- Deathclaw fight near the beginning. It wasn't clear that power armour can jump from buildings without taking damage, so I wasted all my ammo trying to hit enemies from top and died from the claw later. There weren't good indications that this was possible but it was pertinent to progress (maybe if it was in dialog, but there was a real bug of n

      • Console controls? Showstopper for me. Thanks for the warning, not going to buy.

        Dear game studios: I don't mind console ports. I don't even mind that the graphics is as shabby as it is on the consoles. I can even deal with the dumbing down that happens to everything remotely targeted at consoles. But don't mess up the controls.

      • It wasn't clear that power armour can jump from buildings without taking damage

        I distinctly remember the little 'helpful hints' window popping up and saying 'power armor eliminates all falling damage and reduces all other kinds of damage.' Doesn't get any clearer than that.

    • by Darinbob ( 1142669 ) on Tuesday November 10, 2015 @03:18PM (#50903231)

      This is a hobby of some people. Trash a game for having bugs, calling it the worst game of all time (seriously, that was in the forums), etc. But they'll point to other games that have had bugs and praise them. There have been bugs in computer games since they first existed, and there have been patches that have come out to fix them. I don't see the big deal. There's certainly zero *ethical* problems with giving a positive review here. Fallout 3 is a great game, I highly recommend it, and it has bugs. Fallout 1 is my favorite game of all time, and it's extremely buggy.

      There's also the wannabe professional reviewer corps. Even the ones at professional web sites aren't really trained critics with a journalism background. A lot of them seem to think that criticism means tearing something down. I mean if they're comparing Fallout 4 to popular console FPS shooters, which many have done, then they've sort of missed the entire concept of what Fallout is.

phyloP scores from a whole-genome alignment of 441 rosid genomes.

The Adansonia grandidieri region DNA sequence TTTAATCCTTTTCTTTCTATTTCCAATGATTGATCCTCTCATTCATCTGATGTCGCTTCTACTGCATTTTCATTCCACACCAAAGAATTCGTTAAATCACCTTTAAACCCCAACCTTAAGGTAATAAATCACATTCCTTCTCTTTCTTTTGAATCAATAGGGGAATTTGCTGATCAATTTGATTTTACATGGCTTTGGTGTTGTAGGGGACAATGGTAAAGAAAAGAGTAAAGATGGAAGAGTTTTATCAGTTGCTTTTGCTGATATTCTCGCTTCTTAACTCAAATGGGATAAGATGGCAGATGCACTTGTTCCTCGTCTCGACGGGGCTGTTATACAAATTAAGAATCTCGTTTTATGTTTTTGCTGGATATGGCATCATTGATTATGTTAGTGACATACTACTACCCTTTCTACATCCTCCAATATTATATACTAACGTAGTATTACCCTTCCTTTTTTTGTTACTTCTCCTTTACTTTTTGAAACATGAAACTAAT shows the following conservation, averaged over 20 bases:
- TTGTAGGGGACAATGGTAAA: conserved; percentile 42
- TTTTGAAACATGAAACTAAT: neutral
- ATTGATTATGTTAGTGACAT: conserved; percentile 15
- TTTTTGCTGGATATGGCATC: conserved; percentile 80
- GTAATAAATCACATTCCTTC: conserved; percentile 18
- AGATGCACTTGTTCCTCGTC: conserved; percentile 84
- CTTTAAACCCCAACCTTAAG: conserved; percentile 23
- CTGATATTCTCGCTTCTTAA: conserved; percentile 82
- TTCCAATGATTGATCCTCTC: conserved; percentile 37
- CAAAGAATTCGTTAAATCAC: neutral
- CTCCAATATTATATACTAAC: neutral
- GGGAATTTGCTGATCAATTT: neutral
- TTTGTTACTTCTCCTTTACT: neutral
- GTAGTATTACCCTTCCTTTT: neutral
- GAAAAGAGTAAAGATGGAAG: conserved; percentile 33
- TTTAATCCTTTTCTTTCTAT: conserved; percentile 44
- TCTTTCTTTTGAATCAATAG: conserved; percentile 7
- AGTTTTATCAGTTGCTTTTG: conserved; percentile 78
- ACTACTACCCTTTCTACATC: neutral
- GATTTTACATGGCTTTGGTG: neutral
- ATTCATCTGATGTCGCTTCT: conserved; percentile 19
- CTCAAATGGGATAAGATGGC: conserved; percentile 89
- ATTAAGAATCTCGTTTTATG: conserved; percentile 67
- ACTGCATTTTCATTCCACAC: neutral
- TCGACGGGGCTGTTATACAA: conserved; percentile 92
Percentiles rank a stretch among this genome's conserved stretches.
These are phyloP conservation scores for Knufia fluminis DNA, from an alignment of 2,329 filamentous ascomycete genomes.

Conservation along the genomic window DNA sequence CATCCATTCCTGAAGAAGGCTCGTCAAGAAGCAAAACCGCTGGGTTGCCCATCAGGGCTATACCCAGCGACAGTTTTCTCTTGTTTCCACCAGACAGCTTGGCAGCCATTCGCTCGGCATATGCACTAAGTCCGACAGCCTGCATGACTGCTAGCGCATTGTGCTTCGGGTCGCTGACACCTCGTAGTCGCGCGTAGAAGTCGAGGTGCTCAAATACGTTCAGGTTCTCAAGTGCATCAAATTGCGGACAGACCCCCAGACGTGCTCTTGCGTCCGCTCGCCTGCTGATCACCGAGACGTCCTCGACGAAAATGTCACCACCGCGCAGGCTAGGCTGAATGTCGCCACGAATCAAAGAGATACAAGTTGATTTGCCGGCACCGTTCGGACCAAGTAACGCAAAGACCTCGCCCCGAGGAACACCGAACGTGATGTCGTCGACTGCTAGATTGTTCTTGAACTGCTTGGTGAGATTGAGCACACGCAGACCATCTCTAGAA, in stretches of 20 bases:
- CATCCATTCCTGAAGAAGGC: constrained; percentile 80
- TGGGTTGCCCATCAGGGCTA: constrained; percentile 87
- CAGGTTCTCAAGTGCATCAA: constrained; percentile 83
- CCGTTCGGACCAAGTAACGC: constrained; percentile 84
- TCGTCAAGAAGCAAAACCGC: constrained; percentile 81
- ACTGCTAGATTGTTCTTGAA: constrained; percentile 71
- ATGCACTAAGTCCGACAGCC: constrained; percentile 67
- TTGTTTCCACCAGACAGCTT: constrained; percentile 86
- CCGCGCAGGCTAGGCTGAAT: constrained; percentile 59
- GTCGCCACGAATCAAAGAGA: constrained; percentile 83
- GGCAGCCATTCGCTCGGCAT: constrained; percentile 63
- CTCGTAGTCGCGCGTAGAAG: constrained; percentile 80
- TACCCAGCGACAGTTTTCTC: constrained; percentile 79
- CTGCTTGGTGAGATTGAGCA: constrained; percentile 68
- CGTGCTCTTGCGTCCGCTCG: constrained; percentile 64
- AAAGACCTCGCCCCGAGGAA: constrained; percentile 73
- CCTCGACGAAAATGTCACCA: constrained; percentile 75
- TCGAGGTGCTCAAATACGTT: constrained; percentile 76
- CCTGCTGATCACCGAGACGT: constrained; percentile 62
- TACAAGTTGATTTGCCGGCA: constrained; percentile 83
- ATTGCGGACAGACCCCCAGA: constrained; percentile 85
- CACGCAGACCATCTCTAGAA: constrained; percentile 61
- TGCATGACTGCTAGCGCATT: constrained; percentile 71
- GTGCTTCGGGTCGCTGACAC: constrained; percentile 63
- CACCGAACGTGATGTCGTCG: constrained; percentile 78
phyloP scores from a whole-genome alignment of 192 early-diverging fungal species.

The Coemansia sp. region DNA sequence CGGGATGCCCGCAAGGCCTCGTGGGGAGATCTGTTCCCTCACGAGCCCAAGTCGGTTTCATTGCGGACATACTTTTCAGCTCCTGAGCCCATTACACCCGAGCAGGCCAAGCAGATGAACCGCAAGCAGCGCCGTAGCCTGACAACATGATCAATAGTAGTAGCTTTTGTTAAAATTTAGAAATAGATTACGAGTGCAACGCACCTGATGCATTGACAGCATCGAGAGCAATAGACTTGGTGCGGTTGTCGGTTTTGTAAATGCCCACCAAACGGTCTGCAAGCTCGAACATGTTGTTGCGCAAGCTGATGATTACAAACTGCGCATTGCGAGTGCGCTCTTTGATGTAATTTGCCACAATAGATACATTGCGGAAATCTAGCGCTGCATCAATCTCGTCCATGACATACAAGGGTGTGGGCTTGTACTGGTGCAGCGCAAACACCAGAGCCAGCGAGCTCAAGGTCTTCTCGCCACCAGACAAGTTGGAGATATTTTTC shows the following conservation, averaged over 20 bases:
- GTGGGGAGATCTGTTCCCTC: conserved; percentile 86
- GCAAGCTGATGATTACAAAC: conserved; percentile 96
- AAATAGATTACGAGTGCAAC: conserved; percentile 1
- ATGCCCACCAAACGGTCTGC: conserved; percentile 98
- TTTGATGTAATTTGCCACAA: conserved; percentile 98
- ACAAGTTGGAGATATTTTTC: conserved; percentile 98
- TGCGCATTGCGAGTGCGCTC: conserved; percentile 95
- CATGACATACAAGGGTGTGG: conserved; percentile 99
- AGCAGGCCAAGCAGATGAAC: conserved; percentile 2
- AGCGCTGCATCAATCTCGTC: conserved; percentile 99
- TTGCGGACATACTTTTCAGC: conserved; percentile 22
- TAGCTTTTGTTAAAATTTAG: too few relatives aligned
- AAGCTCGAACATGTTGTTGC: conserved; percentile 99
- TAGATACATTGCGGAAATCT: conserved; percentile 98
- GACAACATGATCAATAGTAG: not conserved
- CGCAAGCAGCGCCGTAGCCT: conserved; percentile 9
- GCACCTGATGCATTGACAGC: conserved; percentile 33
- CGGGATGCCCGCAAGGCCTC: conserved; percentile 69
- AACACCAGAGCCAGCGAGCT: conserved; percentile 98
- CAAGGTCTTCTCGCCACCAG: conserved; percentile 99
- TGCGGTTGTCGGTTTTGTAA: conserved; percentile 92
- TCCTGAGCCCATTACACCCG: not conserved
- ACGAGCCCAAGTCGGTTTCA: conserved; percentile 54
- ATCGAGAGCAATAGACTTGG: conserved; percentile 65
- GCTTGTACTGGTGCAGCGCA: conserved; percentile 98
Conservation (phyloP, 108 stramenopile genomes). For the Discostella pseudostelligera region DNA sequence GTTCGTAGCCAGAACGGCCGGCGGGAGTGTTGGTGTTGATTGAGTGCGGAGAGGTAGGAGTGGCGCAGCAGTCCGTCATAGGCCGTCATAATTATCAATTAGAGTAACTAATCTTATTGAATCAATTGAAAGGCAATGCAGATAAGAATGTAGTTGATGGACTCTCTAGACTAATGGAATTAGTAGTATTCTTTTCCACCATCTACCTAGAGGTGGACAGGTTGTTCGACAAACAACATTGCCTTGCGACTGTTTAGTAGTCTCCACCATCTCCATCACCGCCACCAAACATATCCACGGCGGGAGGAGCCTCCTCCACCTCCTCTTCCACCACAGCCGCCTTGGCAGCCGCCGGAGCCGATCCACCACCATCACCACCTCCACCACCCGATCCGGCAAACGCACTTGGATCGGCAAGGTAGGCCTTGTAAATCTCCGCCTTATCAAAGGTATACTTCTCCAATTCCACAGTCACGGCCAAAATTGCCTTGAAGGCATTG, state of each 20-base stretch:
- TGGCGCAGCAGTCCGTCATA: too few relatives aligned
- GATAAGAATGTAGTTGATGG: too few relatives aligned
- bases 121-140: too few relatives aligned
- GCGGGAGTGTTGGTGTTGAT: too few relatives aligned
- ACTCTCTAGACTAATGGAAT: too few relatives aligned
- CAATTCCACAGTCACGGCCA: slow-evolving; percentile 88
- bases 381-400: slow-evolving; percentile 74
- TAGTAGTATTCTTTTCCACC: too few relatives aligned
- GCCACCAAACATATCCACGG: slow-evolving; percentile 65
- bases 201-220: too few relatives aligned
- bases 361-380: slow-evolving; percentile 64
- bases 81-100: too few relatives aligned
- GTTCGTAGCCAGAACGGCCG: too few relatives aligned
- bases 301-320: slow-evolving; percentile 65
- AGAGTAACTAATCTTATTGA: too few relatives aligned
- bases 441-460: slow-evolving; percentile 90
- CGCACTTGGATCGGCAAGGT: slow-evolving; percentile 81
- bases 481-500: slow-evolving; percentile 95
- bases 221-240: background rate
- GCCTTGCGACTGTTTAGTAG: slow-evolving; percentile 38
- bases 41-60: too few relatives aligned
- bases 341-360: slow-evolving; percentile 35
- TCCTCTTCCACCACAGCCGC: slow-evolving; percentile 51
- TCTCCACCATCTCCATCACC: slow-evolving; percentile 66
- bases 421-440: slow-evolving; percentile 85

The ultimate problem is that you have to eventually release the game. There will be bugs. If you wait until it's perfect then it will never be released. Compound the problem by announcing a release date long before the development is seriously underway. Compare to the rushed out yearly-franchise of Assassin's Creed, the latest was vastly more buggy than Fallout 4.

      • they should probably make two different review scores.

        what they rate it now, and what they'd rate it in a years time...

        you know, when presumably it's

        A) running stably
        B) all the content has been included
        C) no performance issues
        D) no showstopping bugs
        E) less irritating bugs

        you know... what they used to call gold.

        i'm going to wait a while to get it, maybe for the GOTY edition, you know the one when i actually get to buy a finished product.

      • Re:I'm 8 hours in (Score:5, Informative)

        by Noah Haders ( 3621429 ) on Tuesday November 10, 2015 @04:50PM (#50904149)

        It should be said, polygon has been giving games 'provisional reviews' and then updating a final review after a month. This is especially relevant for online multiplayer games that are most functional when there's a large community.

  • Yes? (Score:5, Insightful)

    by dmomo ( 256005 ) on Tuesday November 10, 2015 @02:02PM (#50902537)

    "Can it be ethical to recommend a product to consumers on the basis of its strengths, despite knowing that it contains serious faults?"

    Yes. Are you disclosing those flaws honestly, so consumers can make an informed choice? Unless you're lying about your endorsement, what's the problem?